If the Bible was a soap opera, it would win all the daytime Emmys. Even in today’s psalm, David talks to God about someone he was once very close to but now has been betrayed by. David is the same man who killed a giant, was hunted down by his predecessor, had an affair and had his mistresses husband killed, which eventually led to his firstborn dying. The list goes on and on.
1-21 – This message from God compares Jerusalem and Syria to two promiscuous sisters. These two people groups were first God’s, but then they offered themselves to many others and ultimately God turned away from them because of their unfaithfulness.
22-35 – Jerusalem’s consequences for unfaithfulness are spelled out.
19-25 – This passage explains how Christ broke down any barriers that separated people from God, giving them access to God directly. The author encourages believers to hold true to their hope in Christ and to spur others onto faithfulness and connection with God too.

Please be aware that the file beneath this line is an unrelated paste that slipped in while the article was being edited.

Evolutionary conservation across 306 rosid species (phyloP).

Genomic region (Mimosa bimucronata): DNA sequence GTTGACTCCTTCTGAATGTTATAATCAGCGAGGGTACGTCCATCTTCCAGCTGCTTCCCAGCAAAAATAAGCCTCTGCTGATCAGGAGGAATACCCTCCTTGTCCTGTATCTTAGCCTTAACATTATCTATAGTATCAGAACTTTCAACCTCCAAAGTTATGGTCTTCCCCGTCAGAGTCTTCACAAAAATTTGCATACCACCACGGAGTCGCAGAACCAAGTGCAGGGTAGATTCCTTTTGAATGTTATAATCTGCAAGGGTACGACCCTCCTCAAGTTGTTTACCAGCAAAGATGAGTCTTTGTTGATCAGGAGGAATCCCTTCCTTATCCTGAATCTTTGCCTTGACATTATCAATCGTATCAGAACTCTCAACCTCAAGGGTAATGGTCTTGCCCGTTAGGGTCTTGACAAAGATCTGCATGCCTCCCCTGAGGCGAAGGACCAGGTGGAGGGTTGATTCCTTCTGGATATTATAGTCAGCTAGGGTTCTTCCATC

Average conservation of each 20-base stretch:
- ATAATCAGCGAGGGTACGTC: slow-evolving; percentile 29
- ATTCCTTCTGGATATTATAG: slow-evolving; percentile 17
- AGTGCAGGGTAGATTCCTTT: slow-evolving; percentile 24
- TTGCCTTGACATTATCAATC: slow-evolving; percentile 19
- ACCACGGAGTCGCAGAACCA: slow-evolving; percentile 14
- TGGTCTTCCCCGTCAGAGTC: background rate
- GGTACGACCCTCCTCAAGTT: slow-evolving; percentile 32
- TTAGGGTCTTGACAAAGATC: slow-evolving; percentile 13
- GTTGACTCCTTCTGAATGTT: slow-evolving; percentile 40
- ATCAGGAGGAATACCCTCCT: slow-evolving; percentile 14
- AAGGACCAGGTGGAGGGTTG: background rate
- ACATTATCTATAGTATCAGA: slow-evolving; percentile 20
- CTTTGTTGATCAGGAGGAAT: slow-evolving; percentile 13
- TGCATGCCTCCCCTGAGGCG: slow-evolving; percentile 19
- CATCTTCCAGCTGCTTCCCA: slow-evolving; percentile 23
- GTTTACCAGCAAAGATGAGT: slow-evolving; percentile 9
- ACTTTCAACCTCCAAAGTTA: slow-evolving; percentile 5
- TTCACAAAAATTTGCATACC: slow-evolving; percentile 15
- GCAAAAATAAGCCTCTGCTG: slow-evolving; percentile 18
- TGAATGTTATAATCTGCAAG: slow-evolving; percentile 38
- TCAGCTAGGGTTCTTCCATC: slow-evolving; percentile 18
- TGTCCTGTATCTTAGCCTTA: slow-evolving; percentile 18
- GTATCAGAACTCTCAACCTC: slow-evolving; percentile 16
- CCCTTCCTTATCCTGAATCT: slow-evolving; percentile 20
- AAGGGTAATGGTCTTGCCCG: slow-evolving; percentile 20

26-31 – Here, the author confirms the need for believers to have a transformed lives. Those who know the truth and continue sinning will be punished.
1-20 – David is clearly angry at someone who he once felt close to but has since betrayed him. This psalm, because of the anger and hatred toward someone, is often avoided in church services and reading plans.
21-29 – David asks for God to care for him even though this enemy has persecuted him.
Hebrews has a steady message throughout it (as does this throwback song from my early youth group days) – Jesus is the answer. Before Jesus, God offered a variety of ways for people to be connected to him. The temple, the commandments, the law, covenants, sacrifices, and the list goes on…but then Jesus came. Jesus fulfilled the law. Jesus made the ultimate sacrifice. Jesus tore the temple curtain that created separation. Jesus is now all we need to be fully connected with God.